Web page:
Wednesday, March 23, 2016

What Are Your Stations?


Dear Friends,

In Jerusalem they call it the via Delorosa (The Way of Sorrows). That’s where, in the 14th century, the church established devotional stations at various points to depict the events in the last hours of Jesus’ life as He carried the cross to the hill at Calvary. For those unable to travel to the Holy Land, churches created what they call the Stations of the Cross using paintings, plaques and sculptures. Nearly all Catholic churches have the Stations of the Cross and many of our California Missions have gardens where the Stations are depicted. But every Lent I walk the Stations at Saint Andrews Abbey. 

Here in the high desert, the Stations are not artistically arranged along a garden path but are scattered up a steep, rocky hill. There are no carefully tended flower beds. Wild sage and scrub brush dot the hillside. The sculptures are not carved by artists but are hand-made and hammered together by the monks. Most Stations of the Cross in church and mission gardens have comfortable benches on which to sit, pray and meditate. In front of the Stations at the monastery, there is a flat rock to kneel on. On this steep rocky slope it can be snowy and bitter cold, windy or suffocatingly hot. It is always still. Always silent.

My Protestant problem with the fourteen traditional Stations is that seven of them are biblical and seven are based on church legends and stories. I can't relate to the Station where “Veronica Wipes The Face Of Jesus” when I know that's just a nice story. As I walk the Stations, I typically hurry past that one, and the ones showing Jesus falling. I pay no attention to the ones that have no biblical foundation.

But something different is happening this Lent. The Stations are intended to foster thoughts, prayers and meditations as the images evoke a visceral connection with the suffering of our Lord. But today I'm experiencing a different response to these images. My thoughts are drawn to my own life experiences. And now I find that even the non-biblical “traditional” Stations have meaning for me. Veronica’s compassion reminds me of the year when my family fell apart, my father died and God sent someone to take my hand and walk with me through life. The Stations that depict Jesus falling remind me of all the times that I've stumbled and fallen in my life and God would once again reach down and set me on my feet. These memories are my own “stations.” They are the snapshots of our past and, merged together, paint a portrait of our life and God's mercy and grace. No matter what the worst of our stations look like, God was there.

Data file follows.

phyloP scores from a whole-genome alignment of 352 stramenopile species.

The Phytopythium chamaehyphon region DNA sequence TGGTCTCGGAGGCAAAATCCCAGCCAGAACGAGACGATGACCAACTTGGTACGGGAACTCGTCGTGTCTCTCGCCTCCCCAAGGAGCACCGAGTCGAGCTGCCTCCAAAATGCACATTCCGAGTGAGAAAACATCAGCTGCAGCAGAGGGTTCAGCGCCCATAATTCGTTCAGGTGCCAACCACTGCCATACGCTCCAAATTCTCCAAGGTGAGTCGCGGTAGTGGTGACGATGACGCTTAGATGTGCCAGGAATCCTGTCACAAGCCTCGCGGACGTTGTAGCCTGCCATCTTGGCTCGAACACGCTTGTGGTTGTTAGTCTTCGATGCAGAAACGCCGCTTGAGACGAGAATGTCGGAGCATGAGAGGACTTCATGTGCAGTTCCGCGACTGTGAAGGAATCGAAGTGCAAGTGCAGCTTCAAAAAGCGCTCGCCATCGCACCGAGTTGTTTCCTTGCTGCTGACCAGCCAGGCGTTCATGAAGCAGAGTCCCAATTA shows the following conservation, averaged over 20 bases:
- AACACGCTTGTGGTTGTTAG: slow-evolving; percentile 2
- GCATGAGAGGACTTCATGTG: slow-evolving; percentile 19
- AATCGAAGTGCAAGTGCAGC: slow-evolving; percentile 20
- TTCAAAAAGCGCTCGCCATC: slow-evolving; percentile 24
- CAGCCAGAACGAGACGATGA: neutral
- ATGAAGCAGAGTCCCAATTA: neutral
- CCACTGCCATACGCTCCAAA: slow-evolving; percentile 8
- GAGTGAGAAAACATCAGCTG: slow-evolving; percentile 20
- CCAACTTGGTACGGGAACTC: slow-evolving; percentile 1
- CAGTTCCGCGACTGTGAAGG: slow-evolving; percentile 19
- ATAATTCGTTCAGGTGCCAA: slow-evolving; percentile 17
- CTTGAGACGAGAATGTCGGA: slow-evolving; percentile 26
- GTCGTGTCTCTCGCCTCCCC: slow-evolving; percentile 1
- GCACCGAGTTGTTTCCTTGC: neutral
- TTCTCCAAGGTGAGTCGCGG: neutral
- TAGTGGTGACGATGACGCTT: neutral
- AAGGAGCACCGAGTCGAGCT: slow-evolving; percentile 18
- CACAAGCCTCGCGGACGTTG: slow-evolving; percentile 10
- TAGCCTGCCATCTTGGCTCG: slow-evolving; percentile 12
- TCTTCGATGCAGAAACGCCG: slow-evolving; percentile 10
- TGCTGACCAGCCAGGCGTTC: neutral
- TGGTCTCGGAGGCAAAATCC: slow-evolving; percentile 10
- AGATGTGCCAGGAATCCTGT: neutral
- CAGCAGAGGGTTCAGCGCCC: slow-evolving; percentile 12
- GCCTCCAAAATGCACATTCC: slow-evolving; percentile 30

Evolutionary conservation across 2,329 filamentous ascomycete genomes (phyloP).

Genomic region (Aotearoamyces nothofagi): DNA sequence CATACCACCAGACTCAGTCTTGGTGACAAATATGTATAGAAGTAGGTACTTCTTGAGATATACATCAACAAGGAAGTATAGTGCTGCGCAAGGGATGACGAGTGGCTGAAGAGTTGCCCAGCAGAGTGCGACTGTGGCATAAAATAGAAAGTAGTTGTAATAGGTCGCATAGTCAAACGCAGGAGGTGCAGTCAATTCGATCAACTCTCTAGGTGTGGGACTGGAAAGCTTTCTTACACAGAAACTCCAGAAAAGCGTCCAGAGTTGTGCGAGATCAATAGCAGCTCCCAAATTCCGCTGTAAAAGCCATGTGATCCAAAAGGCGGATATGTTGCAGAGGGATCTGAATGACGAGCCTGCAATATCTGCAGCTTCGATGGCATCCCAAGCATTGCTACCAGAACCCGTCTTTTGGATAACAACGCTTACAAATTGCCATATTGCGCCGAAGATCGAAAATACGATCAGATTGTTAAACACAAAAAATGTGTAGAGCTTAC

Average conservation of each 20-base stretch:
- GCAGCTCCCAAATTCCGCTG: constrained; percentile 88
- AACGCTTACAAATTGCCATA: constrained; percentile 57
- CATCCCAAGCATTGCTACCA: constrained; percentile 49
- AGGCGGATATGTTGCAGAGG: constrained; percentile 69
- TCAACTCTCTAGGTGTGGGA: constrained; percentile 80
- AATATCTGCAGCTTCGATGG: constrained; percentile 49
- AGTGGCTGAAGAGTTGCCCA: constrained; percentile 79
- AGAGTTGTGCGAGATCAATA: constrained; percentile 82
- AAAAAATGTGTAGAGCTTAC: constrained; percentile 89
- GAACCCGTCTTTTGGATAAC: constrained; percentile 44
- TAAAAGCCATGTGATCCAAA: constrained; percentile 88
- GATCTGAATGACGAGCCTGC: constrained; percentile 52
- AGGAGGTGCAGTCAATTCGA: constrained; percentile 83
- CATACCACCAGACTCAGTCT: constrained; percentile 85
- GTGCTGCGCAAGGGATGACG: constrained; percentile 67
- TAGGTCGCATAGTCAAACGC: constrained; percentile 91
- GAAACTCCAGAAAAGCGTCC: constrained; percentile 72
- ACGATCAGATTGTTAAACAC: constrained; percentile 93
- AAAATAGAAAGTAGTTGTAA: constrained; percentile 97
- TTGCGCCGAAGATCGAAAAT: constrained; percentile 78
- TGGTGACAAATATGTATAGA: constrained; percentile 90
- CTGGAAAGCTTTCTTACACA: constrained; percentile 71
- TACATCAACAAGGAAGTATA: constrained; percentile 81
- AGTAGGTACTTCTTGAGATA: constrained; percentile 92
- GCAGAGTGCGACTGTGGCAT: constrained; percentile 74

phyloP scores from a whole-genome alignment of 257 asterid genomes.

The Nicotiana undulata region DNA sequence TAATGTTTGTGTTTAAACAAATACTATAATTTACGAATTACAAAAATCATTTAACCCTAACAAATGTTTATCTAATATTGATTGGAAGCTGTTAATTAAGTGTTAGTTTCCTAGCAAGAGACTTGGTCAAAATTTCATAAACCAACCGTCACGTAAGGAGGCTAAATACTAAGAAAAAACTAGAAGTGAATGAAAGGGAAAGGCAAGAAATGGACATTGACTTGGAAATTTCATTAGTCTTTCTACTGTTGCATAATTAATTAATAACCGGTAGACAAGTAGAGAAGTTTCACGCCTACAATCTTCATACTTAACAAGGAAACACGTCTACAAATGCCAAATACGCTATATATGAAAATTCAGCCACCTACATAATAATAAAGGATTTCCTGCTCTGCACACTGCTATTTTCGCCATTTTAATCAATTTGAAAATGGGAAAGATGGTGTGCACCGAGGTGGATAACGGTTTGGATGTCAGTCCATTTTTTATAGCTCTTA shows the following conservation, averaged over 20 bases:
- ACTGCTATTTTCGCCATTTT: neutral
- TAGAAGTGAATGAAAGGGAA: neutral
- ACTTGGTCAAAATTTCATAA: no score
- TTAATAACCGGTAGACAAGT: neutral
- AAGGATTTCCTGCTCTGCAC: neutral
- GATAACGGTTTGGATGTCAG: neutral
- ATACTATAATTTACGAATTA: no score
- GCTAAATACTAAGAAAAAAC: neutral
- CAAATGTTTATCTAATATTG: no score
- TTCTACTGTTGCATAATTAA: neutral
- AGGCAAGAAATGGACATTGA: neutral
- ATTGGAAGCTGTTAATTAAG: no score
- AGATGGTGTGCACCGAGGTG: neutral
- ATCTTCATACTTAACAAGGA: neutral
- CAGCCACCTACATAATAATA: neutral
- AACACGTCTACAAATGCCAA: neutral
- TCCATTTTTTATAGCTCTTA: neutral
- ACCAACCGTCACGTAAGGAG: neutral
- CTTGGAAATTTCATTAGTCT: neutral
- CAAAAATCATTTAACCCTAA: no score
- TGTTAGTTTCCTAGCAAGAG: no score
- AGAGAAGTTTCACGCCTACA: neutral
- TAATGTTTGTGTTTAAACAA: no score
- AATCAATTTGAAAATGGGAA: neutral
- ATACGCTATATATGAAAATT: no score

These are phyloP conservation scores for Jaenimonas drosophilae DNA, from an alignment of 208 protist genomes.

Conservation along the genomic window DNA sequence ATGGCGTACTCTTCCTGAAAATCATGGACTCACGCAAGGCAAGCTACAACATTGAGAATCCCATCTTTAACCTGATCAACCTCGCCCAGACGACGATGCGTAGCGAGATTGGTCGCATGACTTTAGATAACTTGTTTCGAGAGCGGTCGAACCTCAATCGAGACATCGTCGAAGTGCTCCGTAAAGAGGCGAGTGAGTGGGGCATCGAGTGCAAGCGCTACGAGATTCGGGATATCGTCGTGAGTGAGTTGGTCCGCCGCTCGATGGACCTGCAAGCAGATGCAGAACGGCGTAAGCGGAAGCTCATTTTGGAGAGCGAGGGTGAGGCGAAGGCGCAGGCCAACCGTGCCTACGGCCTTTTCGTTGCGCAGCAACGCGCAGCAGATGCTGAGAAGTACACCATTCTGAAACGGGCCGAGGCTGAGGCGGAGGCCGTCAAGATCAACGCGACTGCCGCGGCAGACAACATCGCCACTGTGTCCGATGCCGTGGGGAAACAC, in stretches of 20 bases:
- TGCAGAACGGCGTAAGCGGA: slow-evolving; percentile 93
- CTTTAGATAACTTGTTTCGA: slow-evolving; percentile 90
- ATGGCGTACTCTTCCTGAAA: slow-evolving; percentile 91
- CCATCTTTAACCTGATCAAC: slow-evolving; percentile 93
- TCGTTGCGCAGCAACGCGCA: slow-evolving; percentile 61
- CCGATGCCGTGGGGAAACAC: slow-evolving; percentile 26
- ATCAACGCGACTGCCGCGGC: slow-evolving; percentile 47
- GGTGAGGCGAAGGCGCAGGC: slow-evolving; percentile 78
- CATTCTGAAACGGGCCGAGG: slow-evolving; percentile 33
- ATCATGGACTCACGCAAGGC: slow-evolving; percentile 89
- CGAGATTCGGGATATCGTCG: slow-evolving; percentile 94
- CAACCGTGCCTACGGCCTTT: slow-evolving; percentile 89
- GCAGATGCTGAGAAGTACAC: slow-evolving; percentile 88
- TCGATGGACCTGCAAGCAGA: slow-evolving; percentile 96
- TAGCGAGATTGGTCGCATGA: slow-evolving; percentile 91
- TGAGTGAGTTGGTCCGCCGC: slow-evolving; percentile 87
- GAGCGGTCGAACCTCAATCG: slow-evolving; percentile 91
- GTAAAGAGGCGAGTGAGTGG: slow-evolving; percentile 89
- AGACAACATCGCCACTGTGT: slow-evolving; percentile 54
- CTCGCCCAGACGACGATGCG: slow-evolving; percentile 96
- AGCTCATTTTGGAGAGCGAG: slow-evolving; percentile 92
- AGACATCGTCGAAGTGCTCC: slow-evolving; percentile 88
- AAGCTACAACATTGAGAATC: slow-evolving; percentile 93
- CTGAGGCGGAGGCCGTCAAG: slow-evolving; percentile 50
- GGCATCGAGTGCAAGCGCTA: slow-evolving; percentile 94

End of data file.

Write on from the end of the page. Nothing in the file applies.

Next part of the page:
What are the stations of your life? Do your images depict the loss of a spouse or a child? A betrayal by a friend or loved one? Is there a station where God sent a “Veronica” to dry your tears in a time of hardship or grief? Was there a time when the burden was so heavy you couldn't bear to take another step with it and a “Simon” showed up unexpectedly to shoulder your “cross?”

My eyes have been opened and the suffering of Jesus Christ now transcends theology and has become more real to me than ever before. And, now I'm at the Station where Jesus is nailed to the cross. I’m overwhelmed with the realization that the worst things I have suffered in my life are nothing compared with the suffering that Jesus willingly took on for my sake. It was not the whip that caused my Lord and Savior the most pain. It was my sins.

I've been moving from Station to Station deep in reflective thought. Today, the trail seems so much narrower and steeper than it's been before. My feet slide and twist in the loose rocks. Sharp thorns from the Mesquite tear at my skin as I pass by. The desert environment is harsh and challenging, and I find that as I struggle along this steep rocky trail, it becomes the perfect metaphor for my life. And then I look up. At the highest point on this rocky hill – so much like the hill at Calvary – I see the broken body of Jesus hanging on the cross. 

Our journeys are different. Our life “stations” are different. But at some point, each one of us must raise our eyes from our own sorrows and look up. To see Jesus. Up there on the cross. For you. 

From the AMEN Corner Archives

No comments:

Post a Comment

The AMEN Corner is a weekly devotional for the family and friends of New Hope Family Church. It is intended for this devotional to be strengthening, encouraging or comforting and your comments too should be for the glory of God and reflect the intended purpose of these posts.

enter your email to receive the AMEN Corner every wednesday